mathematics, in the period when the program was
    in effect (2001-2008).

21
Measurement Debates
  • Three major criticisms regarding reducing a
    persons potential to a number and then using
    number to determine a persons cognitive ability
  • Tests measure a limited range of abilities
    (quantitative or verbal aptitude) and ignores
    other areas such as creativity.
  • Tests are culturally and gender biased.
  • The SAT does not predict school performance very
    well, even for Whites.

22
Quiz Questions
  • True or False
  • Minority students born into a middle class family
    are as likely to complete high school and college
    as White students born into a middle class
    family.
  • Teacher expectancy effect influences boy minority
    students but has no effect on girl majority
    students.
  • Early tracking has more negative than positive
    consequences.

23
Class ActivityGenetics vs. Environment
  • Separate the class into two teams.
  • Each team take a different position on the Bell
    shaped curve argument discussed in Chapter 14
    (Genetics Education The Bell Shaped Curve
    Debate).
  • Using the facts presented in the text, hold a
    class debate as to whether environment or
    genetics is more important in determining school
    performance.

24
  • Health Care Issues

25
Health, Diversity, Social Inequality
  • Health care is unequally distributed by
    race/ethnicity, social class, and gender.
  • Health care is unequally distributed throughout
    the U.S.
  • Parents in inner cities and in rural areas are
    poorly informed about how to care for themselves,
    the elderly, and their children.

26
Regional Differences in Health Care
  • In rural medical shortage areas (RMSA), there are
    fewer than 1 doctor per 2,000 people.
  • 65 million people live in RMSA
  • As of 2001, 16,585 primary care physicians were
    needed in these sections of the country.

27
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28
Race, Gender, Class Health Care
  • Life expectancy of women is higher than that of
    men.
  • The higher the social class, the fewer the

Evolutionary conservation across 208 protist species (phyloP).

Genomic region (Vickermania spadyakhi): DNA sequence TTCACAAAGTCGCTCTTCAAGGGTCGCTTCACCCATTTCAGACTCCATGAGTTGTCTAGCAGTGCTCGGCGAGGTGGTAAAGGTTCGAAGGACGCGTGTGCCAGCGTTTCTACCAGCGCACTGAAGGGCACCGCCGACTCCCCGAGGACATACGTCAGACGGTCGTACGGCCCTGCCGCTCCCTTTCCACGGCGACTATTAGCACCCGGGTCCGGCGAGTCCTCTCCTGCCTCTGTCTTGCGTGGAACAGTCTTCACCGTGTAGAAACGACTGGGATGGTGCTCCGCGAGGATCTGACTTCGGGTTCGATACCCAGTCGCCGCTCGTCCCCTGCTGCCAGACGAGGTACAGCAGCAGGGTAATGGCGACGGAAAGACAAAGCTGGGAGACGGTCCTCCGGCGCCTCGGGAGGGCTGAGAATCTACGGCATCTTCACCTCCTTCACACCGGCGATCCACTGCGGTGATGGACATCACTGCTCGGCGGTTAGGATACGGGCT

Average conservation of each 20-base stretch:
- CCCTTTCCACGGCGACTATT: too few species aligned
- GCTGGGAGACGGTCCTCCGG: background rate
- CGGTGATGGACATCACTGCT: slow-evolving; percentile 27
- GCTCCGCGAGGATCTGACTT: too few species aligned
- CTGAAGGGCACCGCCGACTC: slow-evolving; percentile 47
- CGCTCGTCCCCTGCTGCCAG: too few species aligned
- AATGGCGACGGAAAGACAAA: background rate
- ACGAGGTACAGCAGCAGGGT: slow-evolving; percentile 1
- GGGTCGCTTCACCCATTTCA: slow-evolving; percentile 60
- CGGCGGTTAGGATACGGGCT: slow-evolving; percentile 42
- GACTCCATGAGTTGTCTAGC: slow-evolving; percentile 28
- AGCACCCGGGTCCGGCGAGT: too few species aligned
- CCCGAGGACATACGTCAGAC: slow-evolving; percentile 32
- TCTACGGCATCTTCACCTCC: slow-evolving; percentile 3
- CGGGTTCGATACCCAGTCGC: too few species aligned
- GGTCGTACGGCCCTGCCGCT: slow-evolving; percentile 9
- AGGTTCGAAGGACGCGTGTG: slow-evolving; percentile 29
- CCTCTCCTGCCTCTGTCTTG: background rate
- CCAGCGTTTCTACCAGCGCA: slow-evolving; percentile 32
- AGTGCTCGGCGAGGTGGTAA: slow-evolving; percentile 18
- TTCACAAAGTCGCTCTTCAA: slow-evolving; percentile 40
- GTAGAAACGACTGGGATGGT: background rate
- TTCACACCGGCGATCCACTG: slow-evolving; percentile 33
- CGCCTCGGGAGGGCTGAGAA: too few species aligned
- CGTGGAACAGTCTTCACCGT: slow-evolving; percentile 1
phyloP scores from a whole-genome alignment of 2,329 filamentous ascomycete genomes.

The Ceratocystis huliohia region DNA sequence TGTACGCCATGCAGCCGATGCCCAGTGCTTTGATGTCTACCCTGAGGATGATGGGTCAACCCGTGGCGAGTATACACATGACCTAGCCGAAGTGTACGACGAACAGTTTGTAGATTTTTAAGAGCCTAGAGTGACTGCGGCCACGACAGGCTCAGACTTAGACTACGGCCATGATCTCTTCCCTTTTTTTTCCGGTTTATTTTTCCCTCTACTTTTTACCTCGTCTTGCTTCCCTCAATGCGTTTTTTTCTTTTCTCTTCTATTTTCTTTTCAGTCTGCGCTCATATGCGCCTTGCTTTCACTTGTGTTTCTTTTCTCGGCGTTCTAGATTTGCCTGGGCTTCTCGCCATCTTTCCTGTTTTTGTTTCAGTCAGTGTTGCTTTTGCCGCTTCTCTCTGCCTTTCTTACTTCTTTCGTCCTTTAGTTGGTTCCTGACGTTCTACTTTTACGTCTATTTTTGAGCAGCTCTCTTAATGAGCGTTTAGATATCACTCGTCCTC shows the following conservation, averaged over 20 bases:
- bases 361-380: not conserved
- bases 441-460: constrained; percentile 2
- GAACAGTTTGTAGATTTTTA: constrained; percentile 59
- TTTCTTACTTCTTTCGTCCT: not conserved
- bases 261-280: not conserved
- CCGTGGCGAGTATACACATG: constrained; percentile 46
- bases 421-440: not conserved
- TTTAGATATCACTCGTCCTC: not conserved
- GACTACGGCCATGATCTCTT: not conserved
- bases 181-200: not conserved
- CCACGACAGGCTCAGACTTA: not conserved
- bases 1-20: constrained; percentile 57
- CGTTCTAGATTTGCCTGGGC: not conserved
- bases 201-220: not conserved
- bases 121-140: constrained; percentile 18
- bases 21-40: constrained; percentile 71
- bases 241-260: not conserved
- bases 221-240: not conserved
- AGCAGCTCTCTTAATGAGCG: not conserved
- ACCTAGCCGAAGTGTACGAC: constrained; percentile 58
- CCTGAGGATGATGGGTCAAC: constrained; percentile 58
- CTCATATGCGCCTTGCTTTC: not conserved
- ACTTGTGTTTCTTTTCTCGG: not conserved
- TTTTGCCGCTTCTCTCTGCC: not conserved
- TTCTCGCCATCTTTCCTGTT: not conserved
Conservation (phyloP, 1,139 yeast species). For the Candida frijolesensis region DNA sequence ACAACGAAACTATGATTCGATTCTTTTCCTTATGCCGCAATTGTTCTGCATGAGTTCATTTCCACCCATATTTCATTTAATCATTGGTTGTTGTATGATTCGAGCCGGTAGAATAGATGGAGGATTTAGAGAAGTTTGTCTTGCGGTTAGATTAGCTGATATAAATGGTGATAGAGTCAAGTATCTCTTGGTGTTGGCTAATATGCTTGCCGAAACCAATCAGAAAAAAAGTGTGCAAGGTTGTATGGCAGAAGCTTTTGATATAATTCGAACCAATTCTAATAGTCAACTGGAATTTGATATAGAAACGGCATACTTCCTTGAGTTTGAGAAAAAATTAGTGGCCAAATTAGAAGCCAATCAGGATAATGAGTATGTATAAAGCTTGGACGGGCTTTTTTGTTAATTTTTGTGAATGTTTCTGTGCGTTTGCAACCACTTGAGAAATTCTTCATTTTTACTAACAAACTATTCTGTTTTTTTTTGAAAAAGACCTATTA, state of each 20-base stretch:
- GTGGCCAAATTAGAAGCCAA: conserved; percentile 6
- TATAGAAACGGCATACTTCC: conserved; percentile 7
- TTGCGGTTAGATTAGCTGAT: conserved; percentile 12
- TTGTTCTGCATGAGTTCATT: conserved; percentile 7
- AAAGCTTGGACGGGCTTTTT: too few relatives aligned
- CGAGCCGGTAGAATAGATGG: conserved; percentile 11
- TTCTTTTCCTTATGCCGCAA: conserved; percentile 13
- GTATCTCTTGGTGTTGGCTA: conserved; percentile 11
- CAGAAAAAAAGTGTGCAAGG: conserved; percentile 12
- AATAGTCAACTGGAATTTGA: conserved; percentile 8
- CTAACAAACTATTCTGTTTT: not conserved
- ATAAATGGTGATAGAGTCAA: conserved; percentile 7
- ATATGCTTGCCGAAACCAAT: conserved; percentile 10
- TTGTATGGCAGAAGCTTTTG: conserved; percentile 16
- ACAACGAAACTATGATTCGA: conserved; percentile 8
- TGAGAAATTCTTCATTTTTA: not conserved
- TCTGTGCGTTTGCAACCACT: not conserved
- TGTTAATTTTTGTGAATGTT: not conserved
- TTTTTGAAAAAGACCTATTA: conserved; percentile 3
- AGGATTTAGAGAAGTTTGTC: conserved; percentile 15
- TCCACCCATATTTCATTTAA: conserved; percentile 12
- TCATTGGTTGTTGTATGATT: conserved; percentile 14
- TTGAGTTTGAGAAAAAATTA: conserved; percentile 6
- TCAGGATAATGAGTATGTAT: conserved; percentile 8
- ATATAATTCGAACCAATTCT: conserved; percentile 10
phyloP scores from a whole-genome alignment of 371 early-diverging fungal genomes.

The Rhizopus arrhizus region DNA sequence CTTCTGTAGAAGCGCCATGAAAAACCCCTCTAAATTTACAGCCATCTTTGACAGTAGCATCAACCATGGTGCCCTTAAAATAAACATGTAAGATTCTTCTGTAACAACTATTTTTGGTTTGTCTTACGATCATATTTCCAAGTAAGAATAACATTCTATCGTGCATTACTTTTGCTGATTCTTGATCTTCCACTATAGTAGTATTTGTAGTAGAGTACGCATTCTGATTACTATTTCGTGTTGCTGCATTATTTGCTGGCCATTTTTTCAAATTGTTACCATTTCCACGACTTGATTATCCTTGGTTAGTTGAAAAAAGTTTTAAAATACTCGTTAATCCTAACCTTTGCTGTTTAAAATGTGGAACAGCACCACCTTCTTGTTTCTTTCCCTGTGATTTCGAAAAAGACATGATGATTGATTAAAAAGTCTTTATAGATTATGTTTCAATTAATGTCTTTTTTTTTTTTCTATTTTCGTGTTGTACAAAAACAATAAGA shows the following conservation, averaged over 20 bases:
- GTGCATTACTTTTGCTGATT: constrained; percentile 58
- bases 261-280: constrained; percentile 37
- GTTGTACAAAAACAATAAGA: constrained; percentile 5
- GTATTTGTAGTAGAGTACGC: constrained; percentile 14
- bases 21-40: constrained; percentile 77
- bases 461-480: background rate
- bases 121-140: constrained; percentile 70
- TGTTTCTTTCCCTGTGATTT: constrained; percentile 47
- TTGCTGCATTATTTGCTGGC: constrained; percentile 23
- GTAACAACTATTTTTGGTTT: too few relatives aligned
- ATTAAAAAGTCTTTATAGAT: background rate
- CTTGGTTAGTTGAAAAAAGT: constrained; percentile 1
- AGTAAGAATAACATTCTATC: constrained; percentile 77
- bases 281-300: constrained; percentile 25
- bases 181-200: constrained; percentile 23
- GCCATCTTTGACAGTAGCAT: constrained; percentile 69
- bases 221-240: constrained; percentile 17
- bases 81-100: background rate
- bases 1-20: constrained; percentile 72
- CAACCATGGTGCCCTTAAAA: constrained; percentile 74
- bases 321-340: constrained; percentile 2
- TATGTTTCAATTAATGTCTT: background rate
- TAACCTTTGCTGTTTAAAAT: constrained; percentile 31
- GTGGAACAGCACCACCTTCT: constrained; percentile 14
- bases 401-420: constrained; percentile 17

diseases, the lower the social class, the higher
    the of persons with health problems.
  • Life expectancy is lower for those in the lower
    socio-economic classes than those in the upper
    classes.
  • Life expectancy is affected by race
  • Asians life expectancy 84.9 years
  • Asian-American women living in Bergen County, NJ,
    enjoy the greatest life expectancy in the US, at
    91 years. American Indians in South Dakota have
    the worst, at 58 years.

29
  • Black women get more cancer, heart disease,
    stroke, and diabetes than Whites in the same age
    group. Three times as many Black women die during
    pregnancy and in childbirth than White women
  • The death rate (mortality) from breast cancer is
    higher for Black women though fewer Black women
    get this disease than Whites.
  • Infant mortality rates are high for Hispanics,
    Latinos and Native Americans.
  • 17 million low-income family children lack access
    to dental care.
  • WHY?

30
Sociological reasons for inequality in life
expectancy
  • Culture
  • Social Class
  • Availability of emergency room
  • Health insurance
  • Access to health care facility
  • Lack of health education
  • Pollution, poor living conditions
  • Language problem
  • Stress (financial)

31
The Health Care Crisis in America
32
Illness Culture
  • Definitions of sickness and health are culturally
    relative and they vary in different time periods.
  • ex 1. thinness
  • 1900s 1940s poverty hunger
  • 1950s positive value
  • Today Anorexia nervosa
  • young White women (middle-class, two-parent
    family)
  • vs. black, Hispanic, lesbians
  • Ex. 2. ADHD (Attention Deficit Hyperactivity
    Disorder)

33
ex 3. Obesity in the U.S.
34
Obesity Cultural Problem
  • officially recognized disease (2004)
  • 33 of American adults are obese.
  • over 300,000 adult obesity-related deaths each
    year.
  • The childhood obesity rate has doubled in
    children 2-6 and tripled for children aged 6-11
    in the last 30 years.
  • Obesity American food culture

35
Discussion Questions
  • What do you think are the positives and negatives
    of a universal health care system in this
    country?
  • Do the positives or the negatives outweigh the
    other?
  • Who will and who wont benefit from a universal
    health plan, and why?

36
Universal Health Care Debate
  • 48 million uninsured Americans will have new,
    affordable insurance options
  • Tax credits for up to 29 million individuals to
    help pay for health insurance
  • 5.6 million people with pre-existing conditions
    will no longer be denied insurance
  • 500,000 families saved from bankruptcy in just
    one yearTax cuts for up to 3.5 million small
    businesses to help pay for employee coverage (62
    of all bankruptcies)